This was completely unexpected as the area isn’t known for kimberlite occurrences and Brixton has commissioned additional test work to figure out what it’s sitting on. Unfortunately diamond exploration takes much longer than assaying rocks for cobalt or silver, so it will take another few months before Brixton will have a detailed view on its kimberlite discovery and if there’s potential to find diamonds. We agree with the slow and detailed approach as it’s better to think this through before allocating more exploration funds to the Cobalt Camp without a clear plan forward as long as the potential of the kimberlite discovery remains unclear.
And finally, Brixton still has the Hog Heaven silver-gold-copper project in Montana, that hosts a historic resource estimate of roughly a quarter of a million ounces of gold and just over 47 million ounces of silver. The interpreted feeder systems are drill-ready, but as Brixton Metals is obviously unable to use flow-through funds on a US-based project, Hog Heaven has been put a bit on the back burner as well. In the meantime, the Company is seeking a JV partner to advance the project.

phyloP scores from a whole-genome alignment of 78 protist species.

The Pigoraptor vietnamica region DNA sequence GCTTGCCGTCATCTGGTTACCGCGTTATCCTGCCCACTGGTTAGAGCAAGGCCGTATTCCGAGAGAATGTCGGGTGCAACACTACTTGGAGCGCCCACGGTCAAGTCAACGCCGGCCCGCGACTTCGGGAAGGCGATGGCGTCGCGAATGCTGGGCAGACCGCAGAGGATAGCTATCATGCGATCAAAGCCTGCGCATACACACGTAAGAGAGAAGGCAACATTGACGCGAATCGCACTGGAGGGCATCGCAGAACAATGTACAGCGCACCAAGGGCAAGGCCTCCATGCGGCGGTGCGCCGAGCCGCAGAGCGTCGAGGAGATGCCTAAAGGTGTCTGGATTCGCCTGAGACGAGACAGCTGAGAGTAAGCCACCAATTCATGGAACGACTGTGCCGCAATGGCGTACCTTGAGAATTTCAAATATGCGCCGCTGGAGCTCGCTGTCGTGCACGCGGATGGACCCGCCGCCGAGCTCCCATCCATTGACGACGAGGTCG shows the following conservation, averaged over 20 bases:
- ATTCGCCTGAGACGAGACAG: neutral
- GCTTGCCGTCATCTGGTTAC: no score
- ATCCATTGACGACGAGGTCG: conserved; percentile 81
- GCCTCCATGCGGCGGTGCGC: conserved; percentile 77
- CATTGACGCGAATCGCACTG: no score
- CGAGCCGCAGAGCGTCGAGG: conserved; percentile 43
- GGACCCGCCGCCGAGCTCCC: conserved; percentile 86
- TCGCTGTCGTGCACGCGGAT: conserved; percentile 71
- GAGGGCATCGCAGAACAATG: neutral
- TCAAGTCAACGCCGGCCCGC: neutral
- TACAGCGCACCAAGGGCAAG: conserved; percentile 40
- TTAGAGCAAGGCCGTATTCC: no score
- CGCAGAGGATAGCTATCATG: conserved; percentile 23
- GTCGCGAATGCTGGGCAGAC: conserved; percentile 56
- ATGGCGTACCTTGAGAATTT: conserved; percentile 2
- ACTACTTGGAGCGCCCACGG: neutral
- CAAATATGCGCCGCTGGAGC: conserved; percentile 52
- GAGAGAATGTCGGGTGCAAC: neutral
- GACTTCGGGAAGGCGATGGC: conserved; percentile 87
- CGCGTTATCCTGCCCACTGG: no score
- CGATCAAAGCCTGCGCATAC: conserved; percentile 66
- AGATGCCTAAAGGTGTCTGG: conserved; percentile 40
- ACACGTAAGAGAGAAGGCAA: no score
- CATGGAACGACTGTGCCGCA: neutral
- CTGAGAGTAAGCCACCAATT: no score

That being said, Brixton released additional historical drill results on the Hog Heaven project from holes that were completed in 1979 and 1980 but were never reported to the market. With drill intervals of in excess of 18 meters containing 4.51 g/t gold, in excess of 20 ounces of silver per tonne and 4.5% copper and longer intervals such as 198m of 0.87 g/t gold, 0.59% copper 154 g/t silver (almost 5 oz/t silver). We fully agree with Brixton to keep the Hog Heaven project in the asset portfolio as the project does deserve more attention when more cash becomes available for exploration stage companies.